A historical perspective
In part one of my Top Bowling Performances Analysis, I presented a complete historic perspective. Let me move on to the batting performance analysis, which I am revisiting after over 17 years.
I have given below the basis for the creation of the Wisden 100 Batting Performances tables, the predecessor of this ranking, back in 2000.
Test Ratings for Batting - the attributes
1. Batting Base Points
2. Pitch Index
3. Bowling Quality Index
4. Percentage of Score Index
5. Point of Entry Index
6. After Point of Entry Index
7. Wickets falling while at crease Index
8. Support Index
9. Shepherding of tailenders Index
10. Highest score Index
11. Match Status Index
12. Result contribution Index
A brief note on the calculations
When I think back, I am proud of the fact that the basis for the Wisden 100 tables is still very sound. My current base is not that much different, but as time went by, it was clear to me that there was a need to tweak some of the parameters and weights.
- The Batting Base points, based on the runs scored, got just over 30% weightage, which was somewhat on the higher side; this has been rectified now.
- The "Wickets falling while at crease" and "Shepherding of tailenders" had significant overlaps.
- The interpretation of the match situation was correct only for the fourth innings. As such, the "Match Status index" needed substantial improvement.
- The "Point of Entry index" was absolute and not contextual. A score of 20 for 2 is fine while facing/chasing 100 but not if the team is facing/chasing 300.
- The "After Point of Entry index" was lightweight. It didn't really mean a lot.
- The database was in the initial stages and quite raw, without the refinements listed later in the article.
Now let me present the top 20 entries in the original Wisden 100 table for batting performances.
I went in depth into the area of improvements in the database in part one of the article on bowling performance analysis. These can be read here. I will only provide the summary now.
1. Career-Location-to-date (CLtD) batting and bowling averages at the level of each Test.
2. Pitch Quality Index (PQI)
3. Weighted Bowling Quality for the innings
4. Batting quality based on the CLtD Batting averages
5. Identification of nightwatchman innings
6. Wicket-value (WkV) determination
7. Runs per Weighted Innings (RpWI)
8. Enunciation of "neutral" location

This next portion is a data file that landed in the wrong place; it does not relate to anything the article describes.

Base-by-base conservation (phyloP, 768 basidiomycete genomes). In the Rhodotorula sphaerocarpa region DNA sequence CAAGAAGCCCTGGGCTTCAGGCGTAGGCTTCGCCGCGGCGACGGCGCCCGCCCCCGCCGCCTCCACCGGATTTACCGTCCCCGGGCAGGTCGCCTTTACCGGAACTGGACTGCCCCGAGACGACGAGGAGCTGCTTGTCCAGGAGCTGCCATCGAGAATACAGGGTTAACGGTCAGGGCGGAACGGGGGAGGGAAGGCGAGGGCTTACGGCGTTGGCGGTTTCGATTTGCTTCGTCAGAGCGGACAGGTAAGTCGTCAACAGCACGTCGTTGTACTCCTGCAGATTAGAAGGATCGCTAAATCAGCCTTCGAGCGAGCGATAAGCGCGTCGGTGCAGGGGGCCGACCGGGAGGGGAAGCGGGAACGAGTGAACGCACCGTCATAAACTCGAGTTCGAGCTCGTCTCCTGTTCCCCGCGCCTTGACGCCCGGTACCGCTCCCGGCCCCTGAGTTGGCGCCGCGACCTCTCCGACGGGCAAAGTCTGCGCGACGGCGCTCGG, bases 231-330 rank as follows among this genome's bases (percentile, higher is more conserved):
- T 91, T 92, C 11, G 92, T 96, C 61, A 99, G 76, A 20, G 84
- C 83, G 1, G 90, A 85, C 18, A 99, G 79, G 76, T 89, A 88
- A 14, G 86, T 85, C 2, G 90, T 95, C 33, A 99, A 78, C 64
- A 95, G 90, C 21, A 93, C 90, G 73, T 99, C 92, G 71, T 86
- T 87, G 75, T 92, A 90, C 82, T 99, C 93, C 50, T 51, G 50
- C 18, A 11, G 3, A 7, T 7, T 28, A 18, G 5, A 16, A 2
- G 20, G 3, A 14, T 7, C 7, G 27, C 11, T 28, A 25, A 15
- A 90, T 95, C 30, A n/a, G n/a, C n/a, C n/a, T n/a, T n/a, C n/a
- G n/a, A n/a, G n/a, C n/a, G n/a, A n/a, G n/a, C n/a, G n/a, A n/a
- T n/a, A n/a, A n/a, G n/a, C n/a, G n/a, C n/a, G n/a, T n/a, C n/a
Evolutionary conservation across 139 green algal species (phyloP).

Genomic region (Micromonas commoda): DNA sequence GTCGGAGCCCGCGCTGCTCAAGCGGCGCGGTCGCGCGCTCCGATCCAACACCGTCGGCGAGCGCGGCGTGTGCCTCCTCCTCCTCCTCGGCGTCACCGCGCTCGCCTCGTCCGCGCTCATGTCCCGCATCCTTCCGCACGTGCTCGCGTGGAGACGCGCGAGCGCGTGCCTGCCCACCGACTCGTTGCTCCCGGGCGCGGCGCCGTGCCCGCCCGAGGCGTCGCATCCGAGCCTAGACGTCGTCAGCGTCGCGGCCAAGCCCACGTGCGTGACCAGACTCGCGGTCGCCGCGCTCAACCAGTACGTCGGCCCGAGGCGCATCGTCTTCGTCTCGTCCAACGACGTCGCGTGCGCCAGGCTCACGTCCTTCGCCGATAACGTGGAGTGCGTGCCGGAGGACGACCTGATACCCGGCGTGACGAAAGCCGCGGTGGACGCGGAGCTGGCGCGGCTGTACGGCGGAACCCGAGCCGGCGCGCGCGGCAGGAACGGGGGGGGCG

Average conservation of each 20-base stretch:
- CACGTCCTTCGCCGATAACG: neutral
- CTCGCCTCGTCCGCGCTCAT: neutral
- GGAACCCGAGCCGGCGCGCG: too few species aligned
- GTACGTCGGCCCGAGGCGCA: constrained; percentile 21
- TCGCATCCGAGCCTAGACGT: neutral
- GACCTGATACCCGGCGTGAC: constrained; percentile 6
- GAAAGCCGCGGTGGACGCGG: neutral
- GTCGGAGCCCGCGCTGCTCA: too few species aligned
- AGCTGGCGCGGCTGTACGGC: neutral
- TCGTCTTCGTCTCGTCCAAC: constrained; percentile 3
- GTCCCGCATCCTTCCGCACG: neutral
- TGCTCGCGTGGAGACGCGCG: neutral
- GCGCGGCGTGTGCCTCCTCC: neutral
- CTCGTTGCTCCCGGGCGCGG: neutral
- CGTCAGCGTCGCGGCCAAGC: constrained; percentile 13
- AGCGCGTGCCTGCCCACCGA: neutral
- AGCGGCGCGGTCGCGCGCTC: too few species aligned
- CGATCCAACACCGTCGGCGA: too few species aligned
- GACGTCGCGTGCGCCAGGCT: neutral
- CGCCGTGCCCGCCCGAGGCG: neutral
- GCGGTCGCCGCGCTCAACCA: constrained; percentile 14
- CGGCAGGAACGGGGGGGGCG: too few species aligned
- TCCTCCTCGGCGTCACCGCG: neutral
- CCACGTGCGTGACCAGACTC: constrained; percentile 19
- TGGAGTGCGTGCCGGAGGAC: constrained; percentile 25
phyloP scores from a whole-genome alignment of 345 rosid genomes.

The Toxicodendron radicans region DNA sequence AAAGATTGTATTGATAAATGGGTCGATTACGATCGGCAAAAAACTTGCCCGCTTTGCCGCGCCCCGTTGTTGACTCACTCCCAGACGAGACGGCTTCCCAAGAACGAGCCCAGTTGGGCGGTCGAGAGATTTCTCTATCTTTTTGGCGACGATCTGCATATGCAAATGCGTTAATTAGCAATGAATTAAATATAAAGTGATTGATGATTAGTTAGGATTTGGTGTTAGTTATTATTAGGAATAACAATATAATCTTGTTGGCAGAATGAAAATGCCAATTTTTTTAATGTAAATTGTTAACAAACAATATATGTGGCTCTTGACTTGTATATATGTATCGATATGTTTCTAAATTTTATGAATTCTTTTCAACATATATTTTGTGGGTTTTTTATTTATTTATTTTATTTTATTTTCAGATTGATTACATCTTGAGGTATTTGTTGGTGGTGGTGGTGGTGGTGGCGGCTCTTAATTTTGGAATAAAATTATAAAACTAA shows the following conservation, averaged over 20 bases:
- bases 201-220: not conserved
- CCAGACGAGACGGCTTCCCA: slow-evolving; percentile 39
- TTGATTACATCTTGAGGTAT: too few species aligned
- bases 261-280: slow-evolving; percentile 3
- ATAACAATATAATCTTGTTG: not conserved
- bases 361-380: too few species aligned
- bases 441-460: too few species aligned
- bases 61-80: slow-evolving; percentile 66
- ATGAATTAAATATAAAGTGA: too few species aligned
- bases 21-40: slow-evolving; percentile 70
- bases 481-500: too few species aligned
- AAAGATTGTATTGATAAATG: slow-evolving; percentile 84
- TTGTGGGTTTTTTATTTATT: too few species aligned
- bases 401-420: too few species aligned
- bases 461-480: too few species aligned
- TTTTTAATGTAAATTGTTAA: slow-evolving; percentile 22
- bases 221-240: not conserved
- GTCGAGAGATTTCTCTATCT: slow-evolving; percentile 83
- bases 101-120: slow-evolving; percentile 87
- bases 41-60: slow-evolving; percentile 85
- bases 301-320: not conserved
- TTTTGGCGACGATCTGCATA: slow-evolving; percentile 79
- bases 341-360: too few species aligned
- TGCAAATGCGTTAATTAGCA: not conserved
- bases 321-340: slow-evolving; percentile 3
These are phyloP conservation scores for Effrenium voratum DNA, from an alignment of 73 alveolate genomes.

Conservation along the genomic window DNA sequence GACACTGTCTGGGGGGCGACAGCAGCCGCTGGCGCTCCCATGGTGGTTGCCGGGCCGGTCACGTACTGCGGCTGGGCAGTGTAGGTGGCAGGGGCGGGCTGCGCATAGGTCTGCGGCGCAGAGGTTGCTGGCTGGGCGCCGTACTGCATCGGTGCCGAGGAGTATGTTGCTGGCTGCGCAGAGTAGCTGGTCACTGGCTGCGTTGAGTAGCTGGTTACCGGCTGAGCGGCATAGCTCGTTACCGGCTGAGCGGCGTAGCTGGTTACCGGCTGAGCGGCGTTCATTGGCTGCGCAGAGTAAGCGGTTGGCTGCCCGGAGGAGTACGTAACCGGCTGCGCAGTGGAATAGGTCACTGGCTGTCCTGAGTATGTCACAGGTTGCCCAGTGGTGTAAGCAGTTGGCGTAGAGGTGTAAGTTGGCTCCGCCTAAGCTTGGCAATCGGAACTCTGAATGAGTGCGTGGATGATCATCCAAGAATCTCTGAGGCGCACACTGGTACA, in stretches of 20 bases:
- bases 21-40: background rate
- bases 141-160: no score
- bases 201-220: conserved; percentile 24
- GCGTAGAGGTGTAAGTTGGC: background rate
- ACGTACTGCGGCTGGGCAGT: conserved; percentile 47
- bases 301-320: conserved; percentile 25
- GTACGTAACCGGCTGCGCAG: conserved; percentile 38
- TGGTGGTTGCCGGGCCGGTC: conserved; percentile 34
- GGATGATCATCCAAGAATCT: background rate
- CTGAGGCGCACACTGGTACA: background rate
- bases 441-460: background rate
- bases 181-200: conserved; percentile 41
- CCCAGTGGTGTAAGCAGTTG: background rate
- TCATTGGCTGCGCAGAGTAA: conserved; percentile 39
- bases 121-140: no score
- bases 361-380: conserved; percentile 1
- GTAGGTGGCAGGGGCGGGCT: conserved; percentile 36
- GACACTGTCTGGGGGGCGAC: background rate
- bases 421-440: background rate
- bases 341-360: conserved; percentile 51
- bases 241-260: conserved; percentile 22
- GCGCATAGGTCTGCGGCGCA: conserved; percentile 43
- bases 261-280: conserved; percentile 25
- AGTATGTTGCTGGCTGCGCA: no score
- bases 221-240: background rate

9. Contribution analysis
The current basis for analysis
Now for the current parameters and a brief explanation of the same. The first bit of relevant information is that the Batting Performance Ratings will be on a scale of 1000, as is the current practice. The 1000 mark is virtually unreachable: maybe a batsman from Afghanistan scoring, say, 180 not out against Australia at the MCG, in a successful chase, with a score of 300 for 9, recovering from 120 for 8, in a match in which the 300 is by far the biggest total, and against a bowling quartet of, say, Mitchell Starc, Josh Hazlewood, Pat Cummins and Nathan Lyon.
It is necessary to briefly compare the bowling and batting analyses. The number of bowler spells analysed was 44,652. This means, on average, just over 19 bowling spells per Test match. The average rating points for each of these bowling performances is 158.3. Contrast this with the batting scene. The number of innings analysed is 81,839. This means on average just over 35 individual innings in a Test match. The average rating points for these batting performances is 99.5.
This means that, notwithstanding the effort to match the top batting and bowling performances, the average batting performance has a lower value. The difference in numbers is stark: 105 bowling performances clock in at over 700, and 522 are over 600. Contrast this with 61 batting performances over 700 and 287 over 600.
The highest values for each measure, which are highlighted, are extracted from the 3233 performances that received in excess of 400 rating points. For validation purposes, the average across these 3233 performances is used. An average across all 81,800-plus innings will not make any sense and will distort the overall picture. A fifty made in a successful chase of 70 would contain too many undeserved outliers.
1. Base points (Runs scored)
The batting base points are given for runs scored. While determining the bowling base points, a gradually increasing scale was used. That is not done here since a very high individual score does not necessarily lead to a win. Of the 30 triple-centuries scored, only 12 (40%) have led to wins. Out of the 18 nine-wicket hauls, 15 (83.3%) have led to wins. Hence the points are allotted in a linear manner.
Brian Lara's unbeaten 400 in Antigua in the drawn Test against England gets the highest points in this measure.
2. HSI value (Support received)br<> The High Score Index is a parametrisation of the support factor. I will describe this briefly. The player's HSI is determined by dividing the player's own score by the next highest score and adjusting this factor by the share of team runs. The final HSI value is a clear indicator of the support scenario.
In the first ever Test, Charles Bannerman's unbeaten 165 out of a team batsman total of 237, coupled with a next best score of 18, gets him the highest ever HSI of 6.38. This fetches him the top placing in this category.